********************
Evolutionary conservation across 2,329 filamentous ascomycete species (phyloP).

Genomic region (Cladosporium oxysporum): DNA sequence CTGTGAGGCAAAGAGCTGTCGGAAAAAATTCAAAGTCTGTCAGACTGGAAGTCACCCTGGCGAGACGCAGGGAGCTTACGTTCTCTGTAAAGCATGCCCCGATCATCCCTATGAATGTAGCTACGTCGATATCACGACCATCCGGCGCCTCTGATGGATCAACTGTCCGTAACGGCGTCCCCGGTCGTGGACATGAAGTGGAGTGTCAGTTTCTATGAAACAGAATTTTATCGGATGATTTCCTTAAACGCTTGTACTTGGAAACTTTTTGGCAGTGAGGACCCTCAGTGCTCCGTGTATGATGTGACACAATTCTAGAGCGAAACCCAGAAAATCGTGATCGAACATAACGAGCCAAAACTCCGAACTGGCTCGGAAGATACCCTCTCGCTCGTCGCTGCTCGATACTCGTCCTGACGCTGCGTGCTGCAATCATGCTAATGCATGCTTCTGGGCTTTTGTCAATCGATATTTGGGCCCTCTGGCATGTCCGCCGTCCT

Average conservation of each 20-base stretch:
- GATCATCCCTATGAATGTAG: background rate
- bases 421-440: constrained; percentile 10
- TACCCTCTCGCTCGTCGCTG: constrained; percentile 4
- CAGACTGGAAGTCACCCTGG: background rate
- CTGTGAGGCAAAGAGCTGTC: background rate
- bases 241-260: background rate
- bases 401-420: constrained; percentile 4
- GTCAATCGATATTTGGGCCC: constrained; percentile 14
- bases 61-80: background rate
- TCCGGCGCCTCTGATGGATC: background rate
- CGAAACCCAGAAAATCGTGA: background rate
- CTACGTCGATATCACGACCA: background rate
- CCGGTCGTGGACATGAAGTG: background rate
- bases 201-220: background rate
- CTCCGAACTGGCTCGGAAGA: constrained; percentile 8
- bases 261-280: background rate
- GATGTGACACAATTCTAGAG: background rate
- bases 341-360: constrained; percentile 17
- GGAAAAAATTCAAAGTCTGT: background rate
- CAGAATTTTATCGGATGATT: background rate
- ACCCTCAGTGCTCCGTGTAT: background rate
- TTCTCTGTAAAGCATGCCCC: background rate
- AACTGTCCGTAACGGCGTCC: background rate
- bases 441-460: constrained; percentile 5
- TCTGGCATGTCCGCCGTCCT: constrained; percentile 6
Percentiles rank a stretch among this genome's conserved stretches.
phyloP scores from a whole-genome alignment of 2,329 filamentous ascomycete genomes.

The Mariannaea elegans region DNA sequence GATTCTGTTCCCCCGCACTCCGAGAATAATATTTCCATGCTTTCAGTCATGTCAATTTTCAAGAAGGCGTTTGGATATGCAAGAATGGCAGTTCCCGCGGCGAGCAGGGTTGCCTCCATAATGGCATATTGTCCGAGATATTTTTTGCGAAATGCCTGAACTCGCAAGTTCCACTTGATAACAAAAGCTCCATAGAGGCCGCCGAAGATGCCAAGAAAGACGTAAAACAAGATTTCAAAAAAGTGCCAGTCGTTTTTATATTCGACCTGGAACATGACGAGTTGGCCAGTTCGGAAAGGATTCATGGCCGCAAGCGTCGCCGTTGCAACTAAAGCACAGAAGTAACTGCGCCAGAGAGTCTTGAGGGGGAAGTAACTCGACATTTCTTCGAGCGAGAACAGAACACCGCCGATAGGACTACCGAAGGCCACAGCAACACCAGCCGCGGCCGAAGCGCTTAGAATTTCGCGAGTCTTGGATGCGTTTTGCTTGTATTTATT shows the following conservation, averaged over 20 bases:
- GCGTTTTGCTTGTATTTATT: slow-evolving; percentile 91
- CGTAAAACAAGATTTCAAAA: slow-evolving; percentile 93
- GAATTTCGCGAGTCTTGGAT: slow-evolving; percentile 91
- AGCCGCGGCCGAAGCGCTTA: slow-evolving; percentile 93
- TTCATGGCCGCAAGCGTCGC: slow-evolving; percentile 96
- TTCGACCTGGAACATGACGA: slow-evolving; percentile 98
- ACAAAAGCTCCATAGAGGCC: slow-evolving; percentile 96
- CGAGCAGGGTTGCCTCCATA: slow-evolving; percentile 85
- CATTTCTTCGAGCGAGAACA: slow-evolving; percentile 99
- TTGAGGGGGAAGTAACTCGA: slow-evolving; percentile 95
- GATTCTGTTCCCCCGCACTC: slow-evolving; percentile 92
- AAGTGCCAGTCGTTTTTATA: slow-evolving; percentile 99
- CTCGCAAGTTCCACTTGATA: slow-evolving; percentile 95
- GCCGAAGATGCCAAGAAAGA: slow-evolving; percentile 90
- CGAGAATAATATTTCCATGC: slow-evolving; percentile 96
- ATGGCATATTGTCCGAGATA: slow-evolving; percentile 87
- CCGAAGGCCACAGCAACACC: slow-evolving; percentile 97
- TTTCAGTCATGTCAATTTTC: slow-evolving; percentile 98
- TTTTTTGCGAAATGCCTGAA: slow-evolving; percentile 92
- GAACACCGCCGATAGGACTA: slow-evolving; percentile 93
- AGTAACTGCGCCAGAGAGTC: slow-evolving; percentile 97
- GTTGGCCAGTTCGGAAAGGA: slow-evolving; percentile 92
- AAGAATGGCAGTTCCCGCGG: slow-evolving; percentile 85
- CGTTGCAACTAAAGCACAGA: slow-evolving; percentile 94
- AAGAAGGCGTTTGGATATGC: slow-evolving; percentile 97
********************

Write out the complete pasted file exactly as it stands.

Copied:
Evolutionary conservation across 2,329 filamentous ascomycete species (phyloP).

Genomic region (Cladosporium oxysporum): DNA sequence CTGTGAGGCAAAGAGCTGTCGGAAAAAATTCAAAGTCTGTCAGACTGGAAGTCACCCTGGCGAGACGCAGGGAGCTTACGTTCTCTGTAAAGCATGCCCCGATCATCCCTATGAATGTAGCTACGTCGATATCACGACCATCCGGCGCCTCTGATGGATCAACTGTCCGTAACGGCGTCCCCGGTCGTGGACATGAAGTGGAGTGTCAGTTTCTATGAAACAGAATTTTATCGGATGATTTCCTTAAACGCTTGTACTTGGAAACTTTTTGGCAGTGAGGACCCTCAGTGCTCCGTGTATGATGTGACACAATTCTAGAGCGAAACCCAGAAAATCGTGATCGAACATAACGAGCCAAAACTCCGAACTGGCTCGGAAGATACCCTCTCGCTCGTCGCTGCTCGATACTCGTCCTGACGCTGCGTGCTGCAATCATGCTAATGCATGCTTCTGGGCTTTTGTCAATCGATATTTGGGCCCTCTGGCATGTCCGCCGTCCT

Average conservation of each 20-base stretch:
- GATCATCCCTATGAATGTAG: background rate
- bases 421-440: constrained; percentile 10
- TACCCTCTCGCTCGTCGCTG: constrained; percentile 4
- CAGACTGGAAGTCACCCTGG: background rate
- CTGTGAGGCAAAGAGCTGTC: background rate
- bases 241-260: background rate
- bases 401-420: constrained; percentile 4
- GTCAATCGATATTTGGGCCC: constrained; percentile 14
- bases 61-80: background rate
- TCCGGCGCCTCTGATGGATC: background rate
- CGAAACCCAGAAAATCGTGA: background rate
- CTACGTCGATATCACGACCA: background rate
- CCGGTCGTGGACATGAAGTG: background rate
- bases 201-220: background rate
- CTCCGAACTGGCTCGGAAGA: constrained; percentile 8
- bases 261-280: background rate
- GATGTGACACAATTCTAGAG: background rate
- bases 341-360: constrained; percentile 17
- GGAAAAAATTCAAAGTCTGT: background rate
- CAGAATTTTATCGGATGATT: background rate
- ACCCTCAGTGCTCCGTGTAT: background rate
- TTCTCTGTAAAGCATGCCCC: background rate
- AACTGTCCGTAACGGCGTCC: background rate
- bases 441-460: constrained; percentile 5
- TCTGGCATGTCCGCCGTCCT: constrained; percentile 6
Percentiles rank a stretch among this genome's conserved stretches.
phyloP scores from a whole-genome alignment of 2,329 filamentous ascomycete genomes.

The Mariannaea elegans region DNA sequence GATTCTGTTCCCCCGCACTCCGAGAATAATATTTCCATGCTTTCAGTCATGTCAATTTTCAAGAAGGCGTTTGGATATGCAAGAATGGCAGTTCCCGCGGCGAGCAGGGTTGCCTCCATAATGGCATATTGTCCGAGATATTTTTTGCGAAATGCCTGAACTCGCAAGTTCCACTTGATAACAAAAGCTCCATAGAGGCCGCCGAAGATGCCAAGAAAGACGTAAAACAAGATTTCAAAAAAGTGCCAGTCGTTTTTATATTCGACCTGGAACATGACGAGTTGGCCAGTTCGGAAAGGATTCATGGCCGCAAGCGTCGCCGTTGCAACTAAAGCACAGAAGTAACTGCGCCAGAGAGTCTTGAGGGGGAAGTAACTCGACATTTCTTCGAGCGAGAACAGAACACCGCCGATAGGACTACCGAAGGCCACAGCAACACCAGCCGCGGCCGAAGCGCTTAGAATTTCGCGAGTCTTGGATGCGTTTTGCTTGTATTTATT shows the following conservation, averaged over 20 bases:
- GCGTTTTGCTTGTATTTATT: slow-evolving; percentile 91
- CGTAAAACAAGATTTCAAAA: slow-evolving; percentile 93
- GAATTTCGCGAGTCTTGGAT: slow-evolving; percentile 91
- AGCCGCGGCCGAAGCGCTTA: slow-evolving; percentile 93
- TTCATGGCCGCAAGCGTCGC: slow-evolving; percentile 96
- TTCGACCTGGAACATGACGA: slow-evolving; percentile 98
- ACAAAAGCTCCATAGAGGCC: slow-evolving; percentile 96
- CGAGCAGGGTTGCCTCCATA: slow-evolving; percentile 85
- CATTTCTTCGAGCGAGAACA: slow-evolving; percentile 99
- TTGAGGGGGAAGTAACTCGA: slow-evolving; percentile 95
- GATTCTGTTCCCCCGCACTC: slow-evolving; percentile 92
- AAGTGCCAGTCGTTTTTATA: slow-evolving; percentile 99
- CTCGCAAGTTCCACTTGATA: slow-evolving; percentile 95
- GCCGAAGATGCCAAGAAAGA: slow-evolving; percentile 90
- CGAGAATAATATTTCCATGC: slow-evolving; percentile 96
- ATGGCATATTGTCCGAGATA: slow-evolving; percentile 87
- CCGAAGGCCACAGCAACACC: slow-evolving; percentile 97
- TTTCAGTCATGTCAATTTTC: slow-evolving; percentile 98
- TTTTTTGCGAAATGCCTGAA: slow-evolving; percentile 92
- GAACACCGCCGATAGGACTA: slow-evolving; percentile 93
- AGTAACTGCGCCAGAGAGTC: slow-evolving; percentile 97
- GTTGGCCAGTTCGGAAAGGA: slow-evolving; percentile 92
- AAGAATGGCAGTTCCCGCGG: slow-evolving; percentile 85
- CGTTGCAACTAAAGCACAGA: slow-evolving; percentile 94
- AAGAAGGCGTTTGGATATGC: slow-evolving; percentile 97